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2011.11.27 - Esther, Part 3

  • | Chris McCann
  • Audio: Length: 43:46 Size: 10.0 MB
  • A look at Esther 2:1-7.

Let us go to the book of Esther. We have been looking at this over the last couple of weeks and we just finished chapter one. We saw that Vashti the queen is a type and a figure of national Israel. She was married to King Ahasuerus and he was a type of God. He was the king of the Medes and the Persians.

Ahasuerus was probably not saved. So can God use a heathen king to typify Himself? Yes. He used Cyrus. In the book of Isaiah, He says of Cyrus, “He is my shepherd,” and He calls him “his anointed.” This word for “anointed” is the same word for “Messiah” that is found in Daniel 9. Cyrus was a king of the Medes and the Persians. So, yes, God could use someone who was not even saved themselves. Even Solomon was not a saved man, and yet God used him at times to typify Christ. Solomon’s name means “peace,” and Christ is the Prince of Peace.

In Esther, we find Ahasuerus ruling over 127 provinces. This number identifies with all of God’s elect which are in all of the world. Ahasuerus is married to Vashti, a beautiful woman, and we saw how God typified Jerusalem as being beautiful, but she was also a rebellious woman. He called for her to come and she refused.

We do not read that this was her habit. Actually, it seemed like she had never done this before because the king was so furious. It sounded like he was surprised that she would refuse. But how many times does it take for us to disobey one of God’s commandments before He can legally and justly and rightly put us away? It only takes one. James 2:10 says, “For whosoever shall keep the whole law, and yet offend in one point, he is guilty of all.” You are therein a lawbreaker or a transgressor.

How many sins did it take Eve and then Adam to commit before the whole human race was cast down? It took one sin. One sin of disobedience is all that it takes. Of course, that one sin would destroy all mankind, each one of us, except God provided a way of salvation for certain individuals, His elect whom He predestinated to save from before the foundation of the world.

How many sins do those elect have? Well, it depends on how long they live, I suppose. Just think of yourself. How many sins do you have that you are aware of? Whatever sins you are aware of, you could probably multiply that by a few thousand and that would be your actual number of sins, because there are many sins going on deep down in our hearts that we are not aware of.

Yet all sin, the Bible tells us, all the iniquity that we have ever done in the past, today in the present, or tomorrow and for however long we live, all sin is paid for. There is no more condemnation to those in Christ, to only those in Christ. Anyone else might be a much nicer person, much more moral, and might not have as many sins as that elect individual, yet it only takes but one sin. This is because they do not have a Saviour. No one has paid for whatever number of sins that they have.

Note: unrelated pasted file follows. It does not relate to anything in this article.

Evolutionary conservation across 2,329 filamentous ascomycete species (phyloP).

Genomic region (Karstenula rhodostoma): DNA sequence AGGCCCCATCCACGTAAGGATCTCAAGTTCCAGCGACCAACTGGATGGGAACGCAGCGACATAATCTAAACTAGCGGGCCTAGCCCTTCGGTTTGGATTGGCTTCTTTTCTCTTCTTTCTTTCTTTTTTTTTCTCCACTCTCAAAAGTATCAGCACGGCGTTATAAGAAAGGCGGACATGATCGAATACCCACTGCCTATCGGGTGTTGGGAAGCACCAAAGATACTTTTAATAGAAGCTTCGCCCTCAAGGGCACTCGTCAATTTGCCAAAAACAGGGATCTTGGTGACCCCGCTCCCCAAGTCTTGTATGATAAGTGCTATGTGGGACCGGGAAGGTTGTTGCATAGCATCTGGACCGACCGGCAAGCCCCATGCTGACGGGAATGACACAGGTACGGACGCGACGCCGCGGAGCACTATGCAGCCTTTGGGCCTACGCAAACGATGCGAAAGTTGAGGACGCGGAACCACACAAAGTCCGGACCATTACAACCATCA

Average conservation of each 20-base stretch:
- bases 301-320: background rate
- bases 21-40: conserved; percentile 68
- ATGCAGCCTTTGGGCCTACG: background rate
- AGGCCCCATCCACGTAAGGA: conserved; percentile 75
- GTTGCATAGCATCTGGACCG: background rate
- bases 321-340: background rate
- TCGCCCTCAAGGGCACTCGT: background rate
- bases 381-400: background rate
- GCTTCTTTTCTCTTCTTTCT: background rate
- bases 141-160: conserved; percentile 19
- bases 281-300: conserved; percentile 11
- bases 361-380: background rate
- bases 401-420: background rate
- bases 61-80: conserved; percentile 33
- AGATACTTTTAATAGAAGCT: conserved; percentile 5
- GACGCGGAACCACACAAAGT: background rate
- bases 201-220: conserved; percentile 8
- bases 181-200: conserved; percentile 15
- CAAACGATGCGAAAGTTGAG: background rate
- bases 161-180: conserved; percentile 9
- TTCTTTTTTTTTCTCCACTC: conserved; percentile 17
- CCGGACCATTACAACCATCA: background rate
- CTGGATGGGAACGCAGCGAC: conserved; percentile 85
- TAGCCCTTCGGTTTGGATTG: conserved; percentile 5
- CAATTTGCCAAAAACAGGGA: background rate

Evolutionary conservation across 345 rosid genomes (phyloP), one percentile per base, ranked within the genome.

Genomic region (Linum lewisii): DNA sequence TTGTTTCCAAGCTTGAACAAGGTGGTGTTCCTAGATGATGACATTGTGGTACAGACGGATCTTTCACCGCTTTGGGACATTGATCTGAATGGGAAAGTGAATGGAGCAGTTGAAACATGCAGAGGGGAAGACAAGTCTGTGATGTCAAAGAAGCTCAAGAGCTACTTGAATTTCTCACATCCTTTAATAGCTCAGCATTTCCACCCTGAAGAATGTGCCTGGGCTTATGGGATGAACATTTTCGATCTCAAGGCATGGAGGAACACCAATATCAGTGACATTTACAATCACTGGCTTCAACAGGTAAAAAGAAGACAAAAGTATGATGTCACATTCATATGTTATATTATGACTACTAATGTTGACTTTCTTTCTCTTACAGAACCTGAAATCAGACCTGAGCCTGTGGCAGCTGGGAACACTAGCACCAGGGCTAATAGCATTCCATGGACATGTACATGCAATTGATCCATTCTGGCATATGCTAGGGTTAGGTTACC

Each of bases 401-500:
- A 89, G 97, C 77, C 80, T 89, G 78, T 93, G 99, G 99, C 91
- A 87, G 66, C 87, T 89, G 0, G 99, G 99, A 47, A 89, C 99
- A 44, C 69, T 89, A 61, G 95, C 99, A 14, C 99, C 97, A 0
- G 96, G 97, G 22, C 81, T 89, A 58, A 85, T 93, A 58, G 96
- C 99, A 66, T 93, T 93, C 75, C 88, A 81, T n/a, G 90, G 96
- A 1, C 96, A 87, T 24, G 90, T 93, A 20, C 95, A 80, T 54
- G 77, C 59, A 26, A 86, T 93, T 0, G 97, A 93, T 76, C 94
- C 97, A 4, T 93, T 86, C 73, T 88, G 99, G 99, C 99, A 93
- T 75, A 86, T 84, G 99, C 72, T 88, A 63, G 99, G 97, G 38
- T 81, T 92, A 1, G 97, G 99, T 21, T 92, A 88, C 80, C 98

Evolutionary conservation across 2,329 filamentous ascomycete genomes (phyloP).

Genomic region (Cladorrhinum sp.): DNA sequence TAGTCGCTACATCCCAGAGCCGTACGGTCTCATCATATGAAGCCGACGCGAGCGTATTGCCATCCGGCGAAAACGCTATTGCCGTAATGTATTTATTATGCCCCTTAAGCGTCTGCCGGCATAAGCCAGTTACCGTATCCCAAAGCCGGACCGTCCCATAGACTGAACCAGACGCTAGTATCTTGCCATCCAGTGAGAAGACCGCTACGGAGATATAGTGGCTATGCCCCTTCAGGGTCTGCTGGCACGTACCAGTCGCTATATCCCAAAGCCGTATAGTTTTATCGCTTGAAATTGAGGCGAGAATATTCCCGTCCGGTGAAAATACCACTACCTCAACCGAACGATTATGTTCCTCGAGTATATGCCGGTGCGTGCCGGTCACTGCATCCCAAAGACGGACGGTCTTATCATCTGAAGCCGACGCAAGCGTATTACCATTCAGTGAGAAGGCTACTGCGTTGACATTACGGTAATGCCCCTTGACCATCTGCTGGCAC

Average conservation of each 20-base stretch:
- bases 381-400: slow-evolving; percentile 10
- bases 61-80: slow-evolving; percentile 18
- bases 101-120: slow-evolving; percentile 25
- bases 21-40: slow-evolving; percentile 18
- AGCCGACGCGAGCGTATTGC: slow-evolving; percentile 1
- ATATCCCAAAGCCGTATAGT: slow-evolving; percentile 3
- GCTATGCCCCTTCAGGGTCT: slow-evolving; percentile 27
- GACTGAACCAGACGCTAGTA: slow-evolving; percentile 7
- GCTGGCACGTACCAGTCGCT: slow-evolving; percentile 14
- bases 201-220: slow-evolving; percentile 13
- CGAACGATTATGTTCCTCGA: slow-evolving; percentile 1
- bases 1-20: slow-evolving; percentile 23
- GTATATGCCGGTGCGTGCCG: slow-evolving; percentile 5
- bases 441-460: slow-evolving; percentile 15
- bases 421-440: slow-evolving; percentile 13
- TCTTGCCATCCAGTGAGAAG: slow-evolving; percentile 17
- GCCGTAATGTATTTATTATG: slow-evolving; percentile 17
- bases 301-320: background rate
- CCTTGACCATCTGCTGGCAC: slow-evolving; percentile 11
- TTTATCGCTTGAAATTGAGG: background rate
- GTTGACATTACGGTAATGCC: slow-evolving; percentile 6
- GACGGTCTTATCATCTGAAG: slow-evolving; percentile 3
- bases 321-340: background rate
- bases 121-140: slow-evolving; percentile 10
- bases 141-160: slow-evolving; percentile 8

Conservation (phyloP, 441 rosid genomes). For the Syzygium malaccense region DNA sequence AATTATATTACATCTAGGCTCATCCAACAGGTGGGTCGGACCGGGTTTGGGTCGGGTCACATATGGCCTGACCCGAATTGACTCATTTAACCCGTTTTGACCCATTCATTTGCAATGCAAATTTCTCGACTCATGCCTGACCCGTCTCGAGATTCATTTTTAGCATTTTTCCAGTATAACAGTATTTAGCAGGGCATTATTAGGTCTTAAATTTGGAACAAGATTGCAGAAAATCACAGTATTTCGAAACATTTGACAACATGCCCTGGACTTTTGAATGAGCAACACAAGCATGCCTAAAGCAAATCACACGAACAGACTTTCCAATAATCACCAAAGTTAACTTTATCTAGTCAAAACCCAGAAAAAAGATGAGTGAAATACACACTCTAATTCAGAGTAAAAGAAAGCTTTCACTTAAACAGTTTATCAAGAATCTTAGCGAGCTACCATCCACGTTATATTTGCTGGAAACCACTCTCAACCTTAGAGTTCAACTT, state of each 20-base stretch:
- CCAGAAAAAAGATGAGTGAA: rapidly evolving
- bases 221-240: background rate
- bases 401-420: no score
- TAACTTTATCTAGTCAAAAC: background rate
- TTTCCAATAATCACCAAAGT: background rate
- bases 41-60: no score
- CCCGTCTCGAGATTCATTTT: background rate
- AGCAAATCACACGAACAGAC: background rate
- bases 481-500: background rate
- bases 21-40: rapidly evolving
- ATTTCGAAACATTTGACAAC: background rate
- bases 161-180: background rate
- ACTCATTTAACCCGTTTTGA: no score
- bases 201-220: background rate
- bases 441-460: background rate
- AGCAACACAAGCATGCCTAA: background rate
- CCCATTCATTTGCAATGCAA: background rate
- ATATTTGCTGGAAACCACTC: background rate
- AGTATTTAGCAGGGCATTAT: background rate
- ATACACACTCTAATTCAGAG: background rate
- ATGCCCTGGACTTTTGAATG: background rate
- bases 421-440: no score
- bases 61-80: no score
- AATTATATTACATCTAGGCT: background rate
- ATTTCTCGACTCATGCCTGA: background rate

This was Vashti’s problem. That was Israel’s problem of old. They thought that they were in such a close relationship with God. After all, they were the holy people. They were Israel. They were the caretakers of the oracles of God, His Word. The prophets came from among them. They thought that it certainly did not matter too much if they refused God every now and then and if they disobeyed Him, which is much like the church today. Like the church today, they think that they can get away with anything, “We stand by grace, after all.” Well, that is just a complete misunderstanding of grace.

Who stands by grace? Does the church? No; it is individuals. It is by grace that we are saved. Grace is for any individual, but a church is under works, just like Israel of old was under works. This is why Jesus says in the book of Revelation when He was talking to the churches that if they failed to keep His commandments, He would come and remove the candlestick.

Why would He remove their candlestick if it was all by grace? Yet we have seen all through history that He has removed His truth from individual churches, from denominations. Now at this time, He has removed Himself from the whole church world – every church. This is because it is a works relationship, like we read in Revelation 2 where God is speaking to the church of Thyatira. He is just using this church as a figure of all churches. He says in Revelation 2:20-21:

Notwithstanding I have a few things against thee…

But it only takes one. It continues:

…because thou sufferest that woman Jezebel, which calleth herself a prophetess, to teach and to seduce my servants to commit fornication, and to eat things sacrificed unto idols. And I gave her space to repent of her fornication; and she repented not.

God gave the New Testament church 1,955 years of space. He saw their sins and He overlooked them. He overlooked them until He decided it was time. After He gave space and she repented not, it says in Revelation 2:22:

Behold, I will cast her into a bed, and them that commit adultery with her into great tribulation…

This is what happened after the end of the church age.

God did a similar thing with Israel. He knew that they were rebellious. He knew that they were disobedient, but He gave them hundreds of years until Christ came. When Christ came, at that time when Jesus went to the cross, the veil of the temple was rent in twain. This exposed the holy place, which meant that it was no longer holy. The temple was no longer the holy temple, Jerusalem was no longer the holy city Jerusalem, and Israel was no longer the holy people of God. God divorced them. He put them asunder. To put asunder is a very good description of what happened. He rent the veil that covered the temple in twain, in two pieces.

So the Bible tells us that God was married to national Israel and then He divorced them and put them away, just like Vashti. Vashti was to come no more before the king. But there was a plan in place in the book of Esther to find a new wife.